PIA Co-Design Summit 2015

PIA Co-Design Summit 2015 – Ghana

Kwame Nkrumah University of Science & Technology, Kumasi, Ghana
September 27 - October 3, 2015

You can see highlights from the 2015 Co-Design in the video below!

Co-Organizer and Host of the 2015 PIA Co-Design Summit

The 2015 PIA Co-Design Summit was hosted by summit co-organizer the Technology Consultancy Centre at Kwame Nkrumah University of Science and Technology (TCC). Events took place both in Kumasi at the TCC and at the Intermediate Technology Transfer Unit workshops in Suame Magazine, Africa’s largest informal manufacturing area.

D-Lab Founding Director Amy Smith led summit workshops

Led by D-Lab Founding Director Amy Smith, the Ghana summit brought together over 25 individuals including PIA Members from industry, international nongovernmental organizations, as well as Ghanaian innovators, social entrepreneurs, and members of the local community for the weeklong experience practicing co-design and participatory research together. 

The curriculum for the summit, developed by Smith and colleagues from the International Development Innovation Network over the last nine years, emphasized hands-on activities, collaborative design, and community engagement, all in the context of developing markets.

PIA Co-Design Summit Ghana 2015 - Project Teams

During the 2015 Summit in Ghana, participants worked in project teams of four to six people on projects relevant to the local context. Projects included the following: 

1) Cultivation, Processing, and Sales of Local Crops
2) Community Recycling Systems
3) Last-Mile Retail Enhancement
4) Science Education Kits
5) Fuel/Energy from Plastic Waste
6) Credit and Financial Services for Farmers

 

More About the Technology Consultancy Centre at Kwame Nkrumah University of Science and Technology & the Intermediate Technology Transfer Unit
The Technology Consultancy Centre (TCC) of the College of Engineering, Kwame Nkrumah University of Science and Technology (KNUST) was founded in 1972 with a mandate to work with KNUST’s academic departments to research, co‐develop and transfer technology to support small and medium scale industries in Ghana. The TCC has trained over 5,000 entrepreneurs, apprentices, farmers and students in Ghana, Malawi, Togo, Sierra Leone, Cote D’Ivoire and Cameroon. 

Founded with support from the Canadian International Development Association in 1981, the concept of the Intermediate Technology Transfer Unit (ITTU) evolved in the early 1970s from the interaction of the TCC with artisans in Ghana’s largest informal industrial area, Suame Magazine, located in Kumasi. The ITTU consists of a group of basic engineering workshops located in the heart of Suame Magazine, which support the dissemination of technological innovation while providing practical training in metal machining, welding, blacksmithing as well as ferrous and non-ferrous metal casting.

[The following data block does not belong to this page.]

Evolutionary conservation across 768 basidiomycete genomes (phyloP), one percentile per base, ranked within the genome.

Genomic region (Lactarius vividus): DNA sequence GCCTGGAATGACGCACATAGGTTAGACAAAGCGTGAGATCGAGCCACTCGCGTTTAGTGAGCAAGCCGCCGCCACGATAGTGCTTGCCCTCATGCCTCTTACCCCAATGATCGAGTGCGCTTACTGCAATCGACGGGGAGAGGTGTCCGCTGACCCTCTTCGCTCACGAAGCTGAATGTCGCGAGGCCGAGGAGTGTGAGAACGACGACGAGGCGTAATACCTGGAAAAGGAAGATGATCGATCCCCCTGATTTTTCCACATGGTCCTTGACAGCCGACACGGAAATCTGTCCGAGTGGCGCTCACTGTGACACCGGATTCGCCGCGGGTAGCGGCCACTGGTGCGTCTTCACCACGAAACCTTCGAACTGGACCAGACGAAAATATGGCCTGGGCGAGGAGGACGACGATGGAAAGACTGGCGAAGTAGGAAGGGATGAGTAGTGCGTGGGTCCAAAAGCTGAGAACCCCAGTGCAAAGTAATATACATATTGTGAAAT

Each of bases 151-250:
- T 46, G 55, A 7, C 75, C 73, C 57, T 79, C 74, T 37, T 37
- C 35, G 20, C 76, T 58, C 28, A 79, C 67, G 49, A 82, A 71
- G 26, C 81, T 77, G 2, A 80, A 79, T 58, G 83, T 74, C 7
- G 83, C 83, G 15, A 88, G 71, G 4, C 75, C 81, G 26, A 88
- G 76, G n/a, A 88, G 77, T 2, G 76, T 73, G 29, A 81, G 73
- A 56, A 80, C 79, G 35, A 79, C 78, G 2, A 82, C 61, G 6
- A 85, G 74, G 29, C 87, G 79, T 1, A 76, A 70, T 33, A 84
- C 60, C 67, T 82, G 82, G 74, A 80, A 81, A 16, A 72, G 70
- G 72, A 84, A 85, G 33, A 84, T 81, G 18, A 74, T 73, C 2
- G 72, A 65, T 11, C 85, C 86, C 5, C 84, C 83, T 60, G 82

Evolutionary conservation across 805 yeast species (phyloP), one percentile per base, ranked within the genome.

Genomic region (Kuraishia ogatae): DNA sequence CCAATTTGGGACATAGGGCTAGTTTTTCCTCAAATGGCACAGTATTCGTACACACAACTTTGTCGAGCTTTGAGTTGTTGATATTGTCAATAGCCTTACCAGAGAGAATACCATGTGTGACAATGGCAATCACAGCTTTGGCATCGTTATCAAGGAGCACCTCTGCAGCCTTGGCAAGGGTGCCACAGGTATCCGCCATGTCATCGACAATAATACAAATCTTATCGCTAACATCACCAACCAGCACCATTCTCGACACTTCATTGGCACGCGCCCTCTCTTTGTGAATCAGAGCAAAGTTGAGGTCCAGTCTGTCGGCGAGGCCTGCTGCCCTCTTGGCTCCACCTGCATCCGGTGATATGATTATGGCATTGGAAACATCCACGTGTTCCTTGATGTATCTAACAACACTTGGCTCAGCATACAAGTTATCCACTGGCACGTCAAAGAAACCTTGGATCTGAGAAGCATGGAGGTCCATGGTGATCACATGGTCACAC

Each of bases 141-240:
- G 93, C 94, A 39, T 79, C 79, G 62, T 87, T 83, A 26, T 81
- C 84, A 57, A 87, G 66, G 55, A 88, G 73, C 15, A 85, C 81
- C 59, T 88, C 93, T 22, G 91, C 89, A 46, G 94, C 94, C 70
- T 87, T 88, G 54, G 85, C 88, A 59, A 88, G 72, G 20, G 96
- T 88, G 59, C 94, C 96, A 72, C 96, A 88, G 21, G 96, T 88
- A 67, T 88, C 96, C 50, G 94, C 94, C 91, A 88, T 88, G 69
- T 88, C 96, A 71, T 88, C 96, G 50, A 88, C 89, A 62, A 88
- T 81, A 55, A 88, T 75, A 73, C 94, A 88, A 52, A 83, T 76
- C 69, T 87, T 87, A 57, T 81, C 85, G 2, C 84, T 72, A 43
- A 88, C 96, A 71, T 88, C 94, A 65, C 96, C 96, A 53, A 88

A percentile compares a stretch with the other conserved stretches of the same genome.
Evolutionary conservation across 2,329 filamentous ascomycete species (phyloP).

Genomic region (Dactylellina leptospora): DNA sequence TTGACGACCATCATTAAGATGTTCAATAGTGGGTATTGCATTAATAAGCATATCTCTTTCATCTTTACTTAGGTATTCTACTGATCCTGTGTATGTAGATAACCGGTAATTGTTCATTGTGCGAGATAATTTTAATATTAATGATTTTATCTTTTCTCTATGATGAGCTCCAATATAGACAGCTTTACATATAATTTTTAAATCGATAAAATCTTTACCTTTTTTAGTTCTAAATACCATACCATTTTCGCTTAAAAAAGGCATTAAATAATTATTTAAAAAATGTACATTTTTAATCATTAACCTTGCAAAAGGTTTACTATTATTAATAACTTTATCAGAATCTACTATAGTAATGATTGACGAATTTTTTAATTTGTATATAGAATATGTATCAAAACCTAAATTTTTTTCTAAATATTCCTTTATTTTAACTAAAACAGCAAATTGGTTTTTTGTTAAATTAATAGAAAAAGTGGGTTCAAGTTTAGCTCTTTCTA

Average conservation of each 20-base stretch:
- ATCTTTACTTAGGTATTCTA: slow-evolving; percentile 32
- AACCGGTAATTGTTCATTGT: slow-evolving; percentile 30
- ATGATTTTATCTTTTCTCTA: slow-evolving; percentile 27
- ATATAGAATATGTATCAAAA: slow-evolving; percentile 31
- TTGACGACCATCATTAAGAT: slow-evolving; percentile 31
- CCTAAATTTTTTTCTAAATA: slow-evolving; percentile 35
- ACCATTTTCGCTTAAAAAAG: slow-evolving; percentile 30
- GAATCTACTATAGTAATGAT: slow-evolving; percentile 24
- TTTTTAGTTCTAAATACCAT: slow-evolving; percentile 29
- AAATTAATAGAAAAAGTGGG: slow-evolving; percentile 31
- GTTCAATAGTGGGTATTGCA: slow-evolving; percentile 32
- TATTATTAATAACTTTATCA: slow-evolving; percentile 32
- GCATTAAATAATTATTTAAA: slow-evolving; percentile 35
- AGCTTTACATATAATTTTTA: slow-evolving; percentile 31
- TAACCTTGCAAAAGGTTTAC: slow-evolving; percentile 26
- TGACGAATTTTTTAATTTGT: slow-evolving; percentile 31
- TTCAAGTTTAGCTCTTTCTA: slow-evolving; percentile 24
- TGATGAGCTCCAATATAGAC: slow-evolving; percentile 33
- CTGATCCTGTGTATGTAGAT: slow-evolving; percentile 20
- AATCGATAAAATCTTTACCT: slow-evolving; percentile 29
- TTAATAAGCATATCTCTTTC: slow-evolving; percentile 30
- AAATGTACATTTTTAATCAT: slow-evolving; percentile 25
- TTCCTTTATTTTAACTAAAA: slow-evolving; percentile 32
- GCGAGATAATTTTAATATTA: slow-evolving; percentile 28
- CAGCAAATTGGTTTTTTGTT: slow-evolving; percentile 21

About MIT D-Lab
Founded in 2002 by educator and inventor Amy Smith and located at the Massachusetts Institute of Technology, D-Lab is working to meaningfully improve the lives of people living in poverty. The program’s mission is pursued through interdisciplinary university courses, technology development, community initiatives, and research, all of which emphasize experiential learning, real-world projects, community-led development, scalability, and impact assessment.

In 2011, MIT D-Lab created the Scale-Ups program, with generous support from Community Jameel (formerly Abdul Latif Jameel Community Initiatives) to identify and support technologies with potential for large-scale poverty alleviation. In addition to acting as the facilitator for the MIT Practical Impact Alliance, Scale-Ups has established and manages a fellowship program for social entrepreneurs, supports global and local organizations with needs assessment, technology evaluation and capacity building expertise, and produces the annual MIT Scaling Development Ventures conference.

About the International Development Innovation Network & International Development Design Summit
The International Development Innovation Network (IDIN) is a program led by the MIT D-Lab; implemented by a global consortium of academic, institutional, and innovation center partners; and a part of USAID’s Higher Education Solutions Network in the U.S. Global Development Lab. The cornerstone program of IDIN is the International Development Design Summit (IDDS), a hands-on design experience that brings together people from all walks of life to create low-cost, practical innovations to improve the lives of people living in poverty. The IDIN network of IDDS alumni includes over 600 innovators from 59 countries. IDIN Innovation Centers have been established in Uganda, Brazil, and Tanzania, with new centers under development in India, Kenya, Nepal, Sierra Leone, and Zambia.